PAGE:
While we continue to keep an eye on the news surrounding the potential sale of the Atlanta Thrashers to True North Sports and Entertainment, a deal that was reported last week to being possibly done on Tuesday of this week, we find out today that hopes for a local buyer are dwindling fast.
Chris Vivlamore of the Atlanta Journal Constitution reports today that the last local prospective buyer interested in keeping the team in Atlanta is apparently all but out.
The last-ditch effort for a buyer willing to keep the team in Atlanta appears to have expired. I’m told that “probably, but not completely” the one final prospective buyer is now out of the picture.
This story has been nothing but disheartening for the hockey fans in Atlanta and getting this piece of news seemed all but inevitable as the Atlanta Spirit Group seeks to get out from under its self-imposed boondoggle in Atlanta and find a way a way to keep their own interests safe.
Meanwhile, Atlanta columnist Jeff Schultz is waiting on NHL Commissioner Gary Bettman to drop into Atlanta to pledge his support to keep the Thrashers in the south the way Bettman and the NHL did to keep the Coyotes in Phoenix. So far, Bettman himself has been very quiet about things as the situation in Atlanta continues to crumble while the interests in Winnipeg wait patiently to celebrate in earnest at the return of the NHL to their Canadian prairie city. Schultz isn’t expecting to see anything from the NHL home office, however.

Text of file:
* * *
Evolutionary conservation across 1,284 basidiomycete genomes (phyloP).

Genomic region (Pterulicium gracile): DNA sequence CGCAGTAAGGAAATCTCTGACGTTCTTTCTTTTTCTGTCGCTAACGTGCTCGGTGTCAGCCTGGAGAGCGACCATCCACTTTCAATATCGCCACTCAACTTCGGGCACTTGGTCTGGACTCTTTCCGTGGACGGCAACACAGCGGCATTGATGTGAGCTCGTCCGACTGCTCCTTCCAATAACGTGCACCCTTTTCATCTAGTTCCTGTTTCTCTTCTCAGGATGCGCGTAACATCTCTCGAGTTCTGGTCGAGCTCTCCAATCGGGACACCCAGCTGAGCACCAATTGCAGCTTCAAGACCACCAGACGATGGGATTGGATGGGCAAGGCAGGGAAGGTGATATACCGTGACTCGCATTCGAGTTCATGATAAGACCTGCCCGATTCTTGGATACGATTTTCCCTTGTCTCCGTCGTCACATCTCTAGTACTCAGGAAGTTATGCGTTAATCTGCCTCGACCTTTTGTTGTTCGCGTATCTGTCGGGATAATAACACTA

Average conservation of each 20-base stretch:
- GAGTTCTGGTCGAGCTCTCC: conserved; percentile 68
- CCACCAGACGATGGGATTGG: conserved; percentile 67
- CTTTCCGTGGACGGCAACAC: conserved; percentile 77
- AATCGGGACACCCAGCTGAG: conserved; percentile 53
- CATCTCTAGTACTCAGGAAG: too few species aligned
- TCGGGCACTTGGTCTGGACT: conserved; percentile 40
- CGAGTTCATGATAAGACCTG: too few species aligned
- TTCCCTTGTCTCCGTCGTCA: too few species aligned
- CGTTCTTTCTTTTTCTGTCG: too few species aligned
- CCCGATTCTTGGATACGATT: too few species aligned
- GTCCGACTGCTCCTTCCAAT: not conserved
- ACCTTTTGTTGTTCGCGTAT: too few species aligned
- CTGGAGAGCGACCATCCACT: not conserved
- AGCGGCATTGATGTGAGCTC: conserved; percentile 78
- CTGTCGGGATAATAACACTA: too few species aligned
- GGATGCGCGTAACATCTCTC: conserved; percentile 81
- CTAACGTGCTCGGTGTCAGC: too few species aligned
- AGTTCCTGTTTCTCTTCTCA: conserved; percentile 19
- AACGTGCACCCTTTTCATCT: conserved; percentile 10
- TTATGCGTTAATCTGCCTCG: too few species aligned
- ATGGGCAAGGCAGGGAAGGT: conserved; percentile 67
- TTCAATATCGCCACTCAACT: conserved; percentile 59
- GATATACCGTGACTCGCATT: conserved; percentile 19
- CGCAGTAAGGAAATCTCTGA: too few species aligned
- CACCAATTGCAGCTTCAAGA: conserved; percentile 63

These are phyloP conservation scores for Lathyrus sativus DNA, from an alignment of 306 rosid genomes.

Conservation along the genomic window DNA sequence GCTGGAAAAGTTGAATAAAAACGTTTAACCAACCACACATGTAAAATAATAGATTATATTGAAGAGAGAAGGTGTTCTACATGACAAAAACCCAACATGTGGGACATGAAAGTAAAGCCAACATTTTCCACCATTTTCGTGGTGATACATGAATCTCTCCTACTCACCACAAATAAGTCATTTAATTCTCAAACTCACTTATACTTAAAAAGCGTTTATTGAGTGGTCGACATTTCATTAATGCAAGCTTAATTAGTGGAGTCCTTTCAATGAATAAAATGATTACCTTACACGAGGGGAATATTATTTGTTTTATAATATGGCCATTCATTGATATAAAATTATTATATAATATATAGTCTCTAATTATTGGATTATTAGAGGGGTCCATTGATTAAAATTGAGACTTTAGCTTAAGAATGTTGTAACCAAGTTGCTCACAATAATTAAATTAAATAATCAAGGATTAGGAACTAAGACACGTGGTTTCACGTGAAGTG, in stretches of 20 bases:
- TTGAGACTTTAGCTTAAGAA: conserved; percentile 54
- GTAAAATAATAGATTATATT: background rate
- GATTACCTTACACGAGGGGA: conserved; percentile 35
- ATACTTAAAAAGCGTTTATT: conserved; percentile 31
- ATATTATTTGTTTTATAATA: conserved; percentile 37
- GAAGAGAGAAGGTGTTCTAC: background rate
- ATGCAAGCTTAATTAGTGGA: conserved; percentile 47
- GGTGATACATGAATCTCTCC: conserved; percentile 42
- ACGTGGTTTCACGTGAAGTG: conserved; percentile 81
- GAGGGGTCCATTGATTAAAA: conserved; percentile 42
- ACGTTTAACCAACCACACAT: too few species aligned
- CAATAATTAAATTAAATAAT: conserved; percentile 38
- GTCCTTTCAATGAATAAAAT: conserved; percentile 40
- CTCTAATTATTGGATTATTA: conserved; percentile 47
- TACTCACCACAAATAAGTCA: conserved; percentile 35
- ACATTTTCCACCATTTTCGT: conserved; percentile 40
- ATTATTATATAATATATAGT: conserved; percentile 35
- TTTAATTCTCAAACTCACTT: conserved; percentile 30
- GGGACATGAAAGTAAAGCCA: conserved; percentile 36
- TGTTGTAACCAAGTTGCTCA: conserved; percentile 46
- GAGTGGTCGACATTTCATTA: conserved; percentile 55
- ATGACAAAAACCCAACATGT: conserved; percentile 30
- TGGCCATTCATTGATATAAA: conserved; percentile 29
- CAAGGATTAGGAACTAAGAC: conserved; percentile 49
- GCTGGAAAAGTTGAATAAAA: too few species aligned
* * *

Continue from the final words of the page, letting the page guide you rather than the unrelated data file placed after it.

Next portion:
The team’s sale to a Canadian outfit and move to Winnipeg seems to have been a fait accomplifor a while now, notwithstanding the constant denials by Bettman, Thrashers’ ownership and anybody else who’s worried more about their own reputation than what’s wrong or wrong.
The only reason we know the move won’t be completed today is that it’s Victoria Day in Canada and the banks are closed. Alas, Bettman/NHL (relocation fee) and Bruce Levenson/Atlanta Spirit must wait on their millions.
Waiting is all that seems to be happening now as True North and Atlanta Spirit work out what should be a landmark sale that sees a franchise returning to Winnipeg for the first time in 15 years. Nothing about what’s going on is fair to the fans in Atlanta and it’s clear that Atlanta Spirit has failed as an owner in the NHL. Given that they’ve been trying to sell the team for nearly six years and have come up with nothing tells you all you need to know about the situation there. The NHL can’t afford to have two teams mired in ownership hell and with one obvious buyer at the ready for any franchise to purchase, the NHL has to take care of itself first.
Big business has a way of getting what it wants no matter what and the hockey fans in Atlanta are feeling the pain of that right now.
The hype surrounding Connor McDavid couldn’t be much greater, but finally expectations will start to give way to results.
The NHL career that’s been talked about for years will begin tonight when his Edmonton Oilers face St. Louis.